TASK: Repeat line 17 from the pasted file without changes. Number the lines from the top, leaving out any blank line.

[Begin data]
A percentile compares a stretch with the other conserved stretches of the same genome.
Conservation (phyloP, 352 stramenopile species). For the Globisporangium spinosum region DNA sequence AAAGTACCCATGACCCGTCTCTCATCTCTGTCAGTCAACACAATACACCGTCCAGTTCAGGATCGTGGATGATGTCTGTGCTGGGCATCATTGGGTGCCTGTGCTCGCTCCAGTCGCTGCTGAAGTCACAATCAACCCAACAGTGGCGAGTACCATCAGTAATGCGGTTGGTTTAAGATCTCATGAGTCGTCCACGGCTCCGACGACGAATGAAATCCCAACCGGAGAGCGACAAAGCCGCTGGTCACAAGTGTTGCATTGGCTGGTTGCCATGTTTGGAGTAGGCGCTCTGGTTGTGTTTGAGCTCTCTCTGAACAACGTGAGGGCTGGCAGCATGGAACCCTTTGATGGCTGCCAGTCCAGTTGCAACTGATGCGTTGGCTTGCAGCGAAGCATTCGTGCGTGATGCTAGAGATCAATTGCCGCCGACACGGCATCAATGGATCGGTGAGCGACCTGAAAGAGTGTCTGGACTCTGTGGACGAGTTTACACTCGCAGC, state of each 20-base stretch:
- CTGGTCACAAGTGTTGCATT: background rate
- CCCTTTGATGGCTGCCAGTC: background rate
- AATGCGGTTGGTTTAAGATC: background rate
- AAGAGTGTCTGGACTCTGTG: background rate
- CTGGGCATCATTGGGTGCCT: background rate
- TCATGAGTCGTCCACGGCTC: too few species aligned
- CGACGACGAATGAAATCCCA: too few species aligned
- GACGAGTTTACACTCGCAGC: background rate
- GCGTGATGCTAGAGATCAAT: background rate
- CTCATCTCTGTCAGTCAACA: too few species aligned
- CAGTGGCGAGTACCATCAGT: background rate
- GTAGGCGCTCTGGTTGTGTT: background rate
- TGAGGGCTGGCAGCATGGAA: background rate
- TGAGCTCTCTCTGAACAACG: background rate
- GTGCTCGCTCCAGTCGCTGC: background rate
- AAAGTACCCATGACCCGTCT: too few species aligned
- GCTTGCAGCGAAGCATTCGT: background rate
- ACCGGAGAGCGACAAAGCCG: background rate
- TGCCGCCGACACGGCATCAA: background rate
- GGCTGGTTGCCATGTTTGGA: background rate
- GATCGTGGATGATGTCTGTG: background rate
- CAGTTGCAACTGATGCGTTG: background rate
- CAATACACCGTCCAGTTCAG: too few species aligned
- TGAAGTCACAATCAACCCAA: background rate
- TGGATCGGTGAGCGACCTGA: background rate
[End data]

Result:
- GTGCTCGCTCCAGTCGCTGC: background rate